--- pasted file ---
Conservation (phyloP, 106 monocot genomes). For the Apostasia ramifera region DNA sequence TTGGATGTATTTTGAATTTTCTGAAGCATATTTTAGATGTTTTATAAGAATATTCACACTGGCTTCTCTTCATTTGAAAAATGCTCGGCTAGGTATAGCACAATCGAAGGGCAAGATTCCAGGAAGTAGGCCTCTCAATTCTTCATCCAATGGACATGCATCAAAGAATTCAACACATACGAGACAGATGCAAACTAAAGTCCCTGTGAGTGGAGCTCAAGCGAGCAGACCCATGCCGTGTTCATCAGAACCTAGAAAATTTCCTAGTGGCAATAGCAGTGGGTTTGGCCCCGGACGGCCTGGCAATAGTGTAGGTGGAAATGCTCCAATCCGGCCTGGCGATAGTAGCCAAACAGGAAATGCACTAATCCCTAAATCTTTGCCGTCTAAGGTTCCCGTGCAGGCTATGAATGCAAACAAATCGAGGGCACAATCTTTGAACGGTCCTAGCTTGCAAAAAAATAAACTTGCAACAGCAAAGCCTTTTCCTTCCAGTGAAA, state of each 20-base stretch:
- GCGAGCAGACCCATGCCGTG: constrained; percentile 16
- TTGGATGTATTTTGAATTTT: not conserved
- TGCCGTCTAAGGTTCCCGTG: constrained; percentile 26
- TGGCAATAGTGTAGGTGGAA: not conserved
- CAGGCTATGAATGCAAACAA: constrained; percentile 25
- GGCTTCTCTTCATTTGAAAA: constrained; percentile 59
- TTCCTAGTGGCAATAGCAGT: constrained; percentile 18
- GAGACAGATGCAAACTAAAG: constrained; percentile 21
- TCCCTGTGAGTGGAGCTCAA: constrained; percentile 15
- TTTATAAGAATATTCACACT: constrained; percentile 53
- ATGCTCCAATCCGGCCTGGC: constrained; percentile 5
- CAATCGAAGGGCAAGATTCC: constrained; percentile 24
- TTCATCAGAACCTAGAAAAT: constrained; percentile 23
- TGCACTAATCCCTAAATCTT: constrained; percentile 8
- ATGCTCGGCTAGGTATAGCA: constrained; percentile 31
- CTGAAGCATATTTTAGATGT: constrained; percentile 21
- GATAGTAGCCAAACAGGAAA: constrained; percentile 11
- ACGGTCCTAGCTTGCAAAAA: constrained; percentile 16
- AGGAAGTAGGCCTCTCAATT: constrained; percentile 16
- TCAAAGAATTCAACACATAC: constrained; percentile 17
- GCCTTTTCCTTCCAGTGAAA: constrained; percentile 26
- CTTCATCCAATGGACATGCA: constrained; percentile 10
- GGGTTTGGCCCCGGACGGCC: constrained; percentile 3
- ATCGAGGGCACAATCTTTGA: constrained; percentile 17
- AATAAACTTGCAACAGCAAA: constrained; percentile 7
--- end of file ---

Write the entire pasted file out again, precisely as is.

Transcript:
Conservation (phyloP, 106 monocot genomes). For the Apostasia ramifera region DNA sequence TTGGATGTATTTTGAATTTTCTGAAGCATATTTTAGATGTTTTATAAGAATATTCACACTGGCTTCTCTTCATTTGAAAAATGCTCGGCTAGGTATAGCACAATCGAAGGGCAAGATTCCAGGAAGTAGGCCTCTCAATTCTTCATCCAATGGACATGCATCAAAGAATTCAACACATACGAGACAGATGCAAACTAAAGTCCCTGTGAGTGGAGCTCAAGCGAGCAGACCCATGCCGTGTTCATCAGAACCTAGAAAATTTCCTAGTGGCAATAGCAGTGGGTTTGGCCCCGGACGGCCTGGCAATAGTGTAGGTGGAAATGCTCCAATCCGGCCTGGCGATAGTAGCCAAACAGGAAATGCACTAATCCCTAAATCTTTGCCGTCTAAGGTTCCCGTGCAGGCTATGAATGCAAACAAATCGAGGGCACAATCTTTGAACGGTCCTAGCTTGCAAAAAAATAAACTTGCAACAGCAAAGCCTTTTCCTTCCAGTGAAA, state of each 20-base stretch:
- GCGAGCAGACCCATGCCGTG: constrained; percentile 16
- TTGGATGTATTTTGAATTTT: not conserved
- TGCCGTCTAAGGTTCCCGTG: constrained; percentile 26
- TGGCAATAGTGTAGGTGGAA: not conserved
- CAGGCTATGAATGCAAACAA: constrained; percentile 25
- GGCTTCTCTTCATTTGAAAA: constrained; percentile 59
- TTCCTAGTGGCAATAGCAGT: constrained; percentile 18
- GAGACAGATGCAAACTAAAG: constrained; percentile 21
- TCCCTGTGAGTGGAGCTCAA: constrained; percentile 15
- TTTATAAGAATATTCACACT: constrained; percentile 53
- ATGCTCCAATCCGGCCTGGC: constrained; percentile 5
- CAATCGAAGGGCAAGATTCC: constrained; percentile 24
- TTCATCAGAACCTAGAAAAT: constrained; percentile 23
- TGCACTAATCCCTAAATCTT: constrained; percentile 8
- ATGCTCGGCTAGGTATAGCA: constrained; percentile 31
- CTGAAGCATATTTTAGATGT: constrained; percentile 21
- GATAGTAGCCAAACAGGAAA: constrained; percentile 11
- ACGGTCCTAGCTTGCAAAAA: constrained; percentile 16
- AGGAAGTAGGCCTCTCAATT: constrained; percentile 16
- TCAAAGAATTCAACACATAC: constrained; percentile 17
- GCCTTTTCCTTCCAGTGAAA: constrained; percentile 26
- CTTCATCCAATGGACATGCA: constrained; percentile 10
- GGGTTTGGCCCCGGACGGCC: constrained; percentile 3
- ATCGAGGGCACAATCTTTGA: constrained; percentile 17
- AATAAACTTGCAACAGCAAA: constrained; percentile 7